Albizia trees part of problem of Puna recovery

Video still courtesy National Guard

Crews are still working hard to restore power to Puna residents who have been struggling during the past week.

Hawaii Electric Light and supporting crews are making steady progress in restoring service to residents who were blacked out because of Tropical Storm Iselle.

Some 800 customers got their power back yesterday and about 1,900 remain without service.

More than 200 crew members have been mobilized to work on restoring power that includes trimming back damaged trees and re-digging new holes for damaged power poles.

HELCO estimates it may take up to three weeks or more to get everyone reconnected to the grid.

A big part of the problem is the downed trees, but one type of tree is especially problematic.

Almost a hundred years ago, a botanist brought the albizia tree to Hawaii to help protect the watershed.

But because its limbs are brittle and the root system shallow, the albizia is vulnerable when a strong wind hits — and for Puna residents, so are their homes, cars and power lines.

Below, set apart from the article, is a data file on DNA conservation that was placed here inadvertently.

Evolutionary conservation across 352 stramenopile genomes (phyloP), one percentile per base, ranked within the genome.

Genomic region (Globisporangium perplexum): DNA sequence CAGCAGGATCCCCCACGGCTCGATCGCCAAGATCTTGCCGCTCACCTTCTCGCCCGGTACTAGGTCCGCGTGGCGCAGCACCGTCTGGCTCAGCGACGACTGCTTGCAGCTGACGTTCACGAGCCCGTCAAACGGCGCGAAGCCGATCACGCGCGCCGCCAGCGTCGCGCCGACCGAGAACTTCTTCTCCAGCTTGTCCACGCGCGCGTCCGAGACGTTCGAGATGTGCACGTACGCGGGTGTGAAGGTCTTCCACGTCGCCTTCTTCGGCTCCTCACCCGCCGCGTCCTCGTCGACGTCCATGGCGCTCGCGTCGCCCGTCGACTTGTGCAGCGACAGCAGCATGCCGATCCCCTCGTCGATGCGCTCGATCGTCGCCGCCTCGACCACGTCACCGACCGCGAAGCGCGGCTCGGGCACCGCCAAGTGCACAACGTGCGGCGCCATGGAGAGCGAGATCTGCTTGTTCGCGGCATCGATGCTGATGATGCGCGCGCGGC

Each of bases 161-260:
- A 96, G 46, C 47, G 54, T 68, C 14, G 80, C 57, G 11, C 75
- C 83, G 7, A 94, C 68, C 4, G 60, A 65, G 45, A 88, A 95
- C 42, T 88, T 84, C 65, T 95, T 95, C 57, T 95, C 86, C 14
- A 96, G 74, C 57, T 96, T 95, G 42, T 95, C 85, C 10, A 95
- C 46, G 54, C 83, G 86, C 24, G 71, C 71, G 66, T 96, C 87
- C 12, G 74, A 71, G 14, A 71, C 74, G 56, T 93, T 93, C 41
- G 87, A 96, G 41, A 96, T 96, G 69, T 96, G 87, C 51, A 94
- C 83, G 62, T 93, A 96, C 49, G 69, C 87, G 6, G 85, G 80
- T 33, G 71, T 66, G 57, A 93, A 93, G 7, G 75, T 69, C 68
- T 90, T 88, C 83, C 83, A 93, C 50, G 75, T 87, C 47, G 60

University of Hawaii botany professor Ken Leonhardt knows full well the potential impact of the trees.

“Any time there was a strong wind, anything more than like 15-20 miles an hour, you would always run away from the albizia trees,” he said. “You didn’t want to be anywhere near them, because I’ve seen limbs that were over a foot in diameter just drop off the tree.”

Albizia trees can be found on every island. They can grow to 20 or 30 feet high in the first year. In many countries, they are considered a weed.

They can provide shade and, in some cases, help with the watershed. But in a high wind situation like Tropical Storm Iselle, they pose a potential hazard.

Leonhardt says if you have one on your property, best to get rid of it.

But he did add it would be virtually impossible to get rid of all the albizia trees in the state. Leonhardt said we should be on guard when those trees are close to power lines or private property.

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